The disc opens with a forced Blu-ray promo and an anti-piracy ad that can fortunately be skipped but are a nuisance. Like all of Buena Vista's Blu-rays, there is no main menu screen, just Blu-ray pop-up menus accessible while the movie plays. This becomes an issue during the initial set-up if you wish to change your audio or subtitle options. Since the pop-up menus don't work while the movie is paused, you have no choice but to navigate through all the menus while the beginning of the movie plays beneath them, and then skip back to the start of the chapter when you're done. The interface is far from user friendly. The menus are also accompanied by annoying clicking sounds that can't be turned off.
Blu-ray discs are only playable in a compatible Blu-ray player. They will not function in a standard DVD player or in an HD DVD player. Please note that the star rating scales for video and audio are relative to other High Definition disc content, not to traditional DVD.
The Hitchhiker's Guide Blu-ray is encoded in High Definition 1080p format using MPEG4 AVC compression on a dual-layer 50 gb disc. The movie is presented in its theatrical aspect ratio of approximately 2.35:1 with letterbox bars at the top and bottom of the 16:9 frame. A Super35 production, the composition often looks a little too tight.
This is a fairly good but at times frustrating transfer. The photography features hot, gleaming contrasts and pumped up, over-tweaked colors. I'm personally not a fan of the style. Although it was shot on film, the movie looks very digital and artificial. Fine object detail is adequately rendered, though on the whole the image has a softness about it and is extremely flat, with little to no sense of three-dimensional depth.
Grain is frequently visible, especially in the stark white interiors of the main spaceship. Under normal circumstances real film grain isn't objectionable, but with such a digitally overprocessed picture it can often look distractingly noisy. A couple of the Guide book segments are inexplicably grainy while others are perfectly clear; you'd think they should all look the same if they were produced together. Some color banding artifacts are also problematic on occasions such as when a bright light is pointed directly at the camera during a dark scene.
The Hitchhiker's Guide to the Galaxy Blu-ray disc is not flagged with an Image Constraint Token and will play in full High Definition quality over a Blu-ray player's analog Component Video outputs.
The photo images used in this article were taken from the DVD edition for illustrative purposes only, and are not intended to demonstrate Blu-ray picture quality.
The movie's soundtrack is provided in uncompressed PCM 5.1 format or in standard Dolby Digital 5.1. The sound mix is extremely bombastic and favors loudness over complexity or nuance. Dialogue is mixed very low and is frequently hard to discern, especially the Vogon characters. The lyrics to the opening musical number are also drowned out by the blaring score. Bass junkies will be pleased with the incredibly deep, room-shaking low frequency rumble, and the surround speakers get a good workout full of zippy directional effects. I was however underwhelmed with the fidelity of even the uncompressed track. I found it more obnoxious than impressive.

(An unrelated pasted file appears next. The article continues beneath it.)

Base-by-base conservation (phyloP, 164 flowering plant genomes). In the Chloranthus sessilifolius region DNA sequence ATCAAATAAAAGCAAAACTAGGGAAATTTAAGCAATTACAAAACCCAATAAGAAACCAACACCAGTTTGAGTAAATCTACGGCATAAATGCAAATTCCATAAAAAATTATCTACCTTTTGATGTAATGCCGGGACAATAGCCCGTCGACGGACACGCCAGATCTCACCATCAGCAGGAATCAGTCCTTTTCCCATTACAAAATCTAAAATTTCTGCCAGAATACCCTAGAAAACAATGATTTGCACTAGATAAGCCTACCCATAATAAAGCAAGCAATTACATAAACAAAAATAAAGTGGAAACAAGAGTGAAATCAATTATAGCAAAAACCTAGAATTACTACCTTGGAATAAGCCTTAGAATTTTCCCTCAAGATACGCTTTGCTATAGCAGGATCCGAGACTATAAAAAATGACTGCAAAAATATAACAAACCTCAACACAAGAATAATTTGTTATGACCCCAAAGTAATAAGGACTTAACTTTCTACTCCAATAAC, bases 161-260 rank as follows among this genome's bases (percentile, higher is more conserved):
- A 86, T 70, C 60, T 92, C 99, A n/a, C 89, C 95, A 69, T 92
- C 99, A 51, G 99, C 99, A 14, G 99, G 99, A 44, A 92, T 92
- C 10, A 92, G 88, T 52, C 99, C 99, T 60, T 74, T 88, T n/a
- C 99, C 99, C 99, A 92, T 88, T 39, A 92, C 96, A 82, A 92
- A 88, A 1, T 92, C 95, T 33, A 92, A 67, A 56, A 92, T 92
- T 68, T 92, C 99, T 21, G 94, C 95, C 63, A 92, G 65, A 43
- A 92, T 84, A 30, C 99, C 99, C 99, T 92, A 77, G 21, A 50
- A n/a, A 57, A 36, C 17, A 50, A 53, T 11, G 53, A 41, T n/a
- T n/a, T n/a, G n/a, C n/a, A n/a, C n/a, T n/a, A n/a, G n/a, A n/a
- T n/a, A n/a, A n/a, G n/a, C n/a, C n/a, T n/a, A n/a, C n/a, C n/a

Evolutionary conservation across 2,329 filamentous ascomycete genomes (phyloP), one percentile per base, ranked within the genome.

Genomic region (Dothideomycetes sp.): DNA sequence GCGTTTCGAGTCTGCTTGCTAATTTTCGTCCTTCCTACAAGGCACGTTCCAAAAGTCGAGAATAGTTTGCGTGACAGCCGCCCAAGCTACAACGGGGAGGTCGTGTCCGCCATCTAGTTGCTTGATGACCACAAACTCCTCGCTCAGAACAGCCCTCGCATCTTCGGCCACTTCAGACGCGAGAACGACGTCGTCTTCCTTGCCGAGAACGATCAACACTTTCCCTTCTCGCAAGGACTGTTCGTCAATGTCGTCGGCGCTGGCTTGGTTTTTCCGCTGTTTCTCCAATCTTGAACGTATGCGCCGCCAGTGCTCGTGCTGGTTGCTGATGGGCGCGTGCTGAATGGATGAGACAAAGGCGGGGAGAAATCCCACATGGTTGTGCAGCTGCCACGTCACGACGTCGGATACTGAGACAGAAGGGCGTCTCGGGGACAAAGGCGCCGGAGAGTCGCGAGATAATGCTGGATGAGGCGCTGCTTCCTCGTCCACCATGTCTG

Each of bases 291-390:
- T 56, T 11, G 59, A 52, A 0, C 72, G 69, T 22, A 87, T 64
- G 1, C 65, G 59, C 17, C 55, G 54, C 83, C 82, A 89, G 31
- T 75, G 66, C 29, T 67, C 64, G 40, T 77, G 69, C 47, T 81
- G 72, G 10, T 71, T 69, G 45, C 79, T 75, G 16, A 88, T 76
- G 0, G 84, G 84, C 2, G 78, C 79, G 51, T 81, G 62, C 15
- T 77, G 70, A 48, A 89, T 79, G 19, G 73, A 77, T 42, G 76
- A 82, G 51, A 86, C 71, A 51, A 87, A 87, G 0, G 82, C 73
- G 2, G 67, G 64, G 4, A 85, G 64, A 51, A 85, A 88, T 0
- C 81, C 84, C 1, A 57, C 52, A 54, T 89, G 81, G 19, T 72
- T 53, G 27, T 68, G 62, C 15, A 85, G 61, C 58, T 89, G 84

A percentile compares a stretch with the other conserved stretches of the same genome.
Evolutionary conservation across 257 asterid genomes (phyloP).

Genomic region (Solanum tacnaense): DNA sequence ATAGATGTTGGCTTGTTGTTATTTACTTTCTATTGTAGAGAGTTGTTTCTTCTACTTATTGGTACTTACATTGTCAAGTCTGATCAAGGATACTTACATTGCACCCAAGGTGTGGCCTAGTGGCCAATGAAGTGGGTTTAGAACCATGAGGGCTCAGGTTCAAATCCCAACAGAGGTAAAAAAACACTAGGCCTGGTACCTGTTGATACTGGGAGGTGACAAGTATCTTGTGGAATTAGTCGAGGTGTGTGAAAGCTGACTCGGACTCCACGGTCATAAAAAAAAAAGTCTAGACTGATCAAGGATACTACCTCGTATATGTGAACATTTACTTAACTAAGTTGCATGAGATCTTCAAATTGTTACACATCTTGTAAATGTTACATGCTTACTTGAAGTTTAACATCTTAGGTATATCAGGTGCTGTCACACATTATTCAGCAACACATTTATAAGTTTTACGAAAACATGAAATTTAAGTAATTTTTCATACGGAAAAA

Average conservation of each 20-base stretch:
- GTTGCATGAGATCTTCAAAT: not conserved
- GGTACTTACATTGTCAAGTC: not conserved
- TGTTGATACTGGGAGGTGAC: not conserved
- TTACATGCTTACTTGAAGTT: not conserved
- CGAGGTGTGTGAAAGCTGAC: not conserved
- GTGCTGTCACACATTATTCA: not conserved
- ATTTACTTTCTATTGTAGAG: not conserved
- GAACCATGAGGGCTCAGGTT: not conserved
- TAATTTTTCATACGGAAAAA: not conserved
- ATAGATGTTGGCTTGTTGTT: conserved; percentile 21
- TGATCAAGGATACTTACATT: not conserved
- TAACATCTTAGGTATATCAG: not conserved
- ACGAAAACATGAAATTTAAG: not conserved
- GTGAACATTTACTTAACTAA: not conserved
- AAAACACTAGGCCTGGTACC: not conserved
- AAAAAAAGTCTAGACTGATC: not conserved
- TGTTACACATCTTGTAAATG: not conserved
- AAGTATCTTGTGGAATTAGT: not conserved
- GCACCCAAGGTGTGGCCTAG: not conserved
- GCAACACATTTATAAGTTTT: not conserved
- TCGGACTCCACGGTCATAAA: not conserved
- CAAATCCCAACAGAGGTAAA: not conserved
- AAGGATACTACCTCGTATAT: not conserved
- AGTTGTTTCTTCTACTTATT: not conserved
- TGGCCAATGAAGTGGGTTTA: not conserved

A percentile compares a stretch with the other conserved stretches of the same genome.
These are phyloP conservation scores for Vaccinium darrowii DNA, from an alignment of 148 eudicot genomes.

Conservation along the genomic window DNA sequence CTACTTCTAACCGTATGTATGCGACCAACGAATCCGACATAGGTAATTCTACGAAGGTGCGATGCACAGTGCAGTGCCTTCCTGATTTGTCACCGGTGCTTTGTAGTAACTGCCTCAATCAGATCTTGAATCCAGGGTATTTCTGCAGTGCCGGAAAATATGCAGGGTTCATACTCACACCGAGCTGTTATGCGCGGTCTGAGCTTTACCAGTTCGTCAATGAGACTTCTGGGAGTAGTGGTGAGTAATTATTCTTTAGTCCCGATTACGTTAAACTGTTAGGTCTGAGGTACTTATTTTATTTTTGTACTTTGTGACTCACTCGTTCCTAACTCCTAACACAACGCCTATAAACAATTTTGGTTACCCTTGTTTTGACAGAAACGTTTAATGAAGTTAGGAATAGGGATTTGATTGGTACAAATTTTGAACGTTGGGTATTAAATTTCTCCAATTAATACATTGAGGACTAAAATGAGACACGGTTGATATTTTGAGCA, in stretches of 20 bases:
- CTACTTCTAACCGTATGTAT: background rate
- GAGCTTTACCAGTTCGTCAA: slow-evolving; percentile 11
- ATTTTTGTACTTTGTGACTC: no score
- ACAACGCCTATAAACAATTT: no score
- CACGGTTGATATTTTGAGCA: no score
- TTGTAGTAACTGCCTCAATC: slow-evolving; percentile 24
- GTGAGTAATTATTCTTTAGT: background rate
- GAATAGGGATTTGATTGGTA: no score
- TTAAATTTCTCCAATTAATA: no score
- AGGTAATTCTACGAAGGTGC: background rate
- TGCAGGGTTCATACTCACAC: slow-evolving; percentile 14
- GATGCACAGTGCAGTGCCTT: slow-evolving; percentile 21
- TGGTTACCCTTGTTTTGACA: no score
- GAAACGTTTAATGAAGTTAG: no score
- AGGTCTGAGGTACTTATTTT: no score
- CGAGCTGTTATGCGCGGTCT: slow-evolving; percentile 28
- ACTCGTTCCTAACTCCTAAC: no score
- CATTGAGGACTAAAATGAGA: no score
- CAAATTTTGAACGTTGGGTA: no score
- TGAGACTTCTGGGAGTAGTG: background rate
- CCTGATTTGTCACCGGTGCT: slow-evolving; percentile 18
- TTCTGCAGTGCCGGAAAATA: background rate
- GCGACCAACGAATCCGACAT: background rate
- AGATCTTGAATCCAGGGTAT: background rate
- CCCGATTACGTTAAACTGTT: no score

Subs & Dubs:
Optional subtitles – English captions for the hearing impaired, French, or Spanish.
Alternate language tracks - French or Spanish DD 5.1.
All of the bonus features on this Blu-ray title are recycled from the DVD edition and are presented in Standard Definition video.
Missing from the DVD are an 8-minute production featurette, a sing-along to the opening musical number, a set-top game, and the cute "Improbability Drive" interface. New to the Blu-ray is:
- Audio Commentary with Executive Producer Robbie Stamp and Douglas Adams' colleague Sean Solle - The two friends of the author spend the movie reminiscing about Adams and pointing out all of their favorite Guide details, jokes, and lines of dialogue. They obviously share a deep love for the material and are pleased with how the movie turned out.
- Audio Commentary with Director Garth Jennings, Producer Nick Goldsmith, and stars Martin Freeman and Bill Nighy - This is more of a chatty party track focusing on production stories rather than the content itself.
- Deleted Scenes (2 min.) – Three very brief scenes provide little tidbits that fans will recognize from the book.
- Really Deleted Scenes (3 min.) – Two silly bits with the cast joking around on camera.
- Additional Guide Entry: The Man and the Fish (1 min.) – Another humorous passage from the book that didn't make the final cut.
- Movie Showcase - A worthless feature, all this showcase does is isolate three scenes from the movie that are meant to be the most visually impressive for independent playback.
The 2005 feature adaptation of The Hitchhiker's Guide to the Galaxy doesn't fully capture the genius of its original creator, but remains a clever and fun sci-fi diversion that never takes itself too seriously. The Blu-ray edition delivers pretty good if not quite great picture and sound, as well as carrying over most of the important supplements from the DVD. Recommended.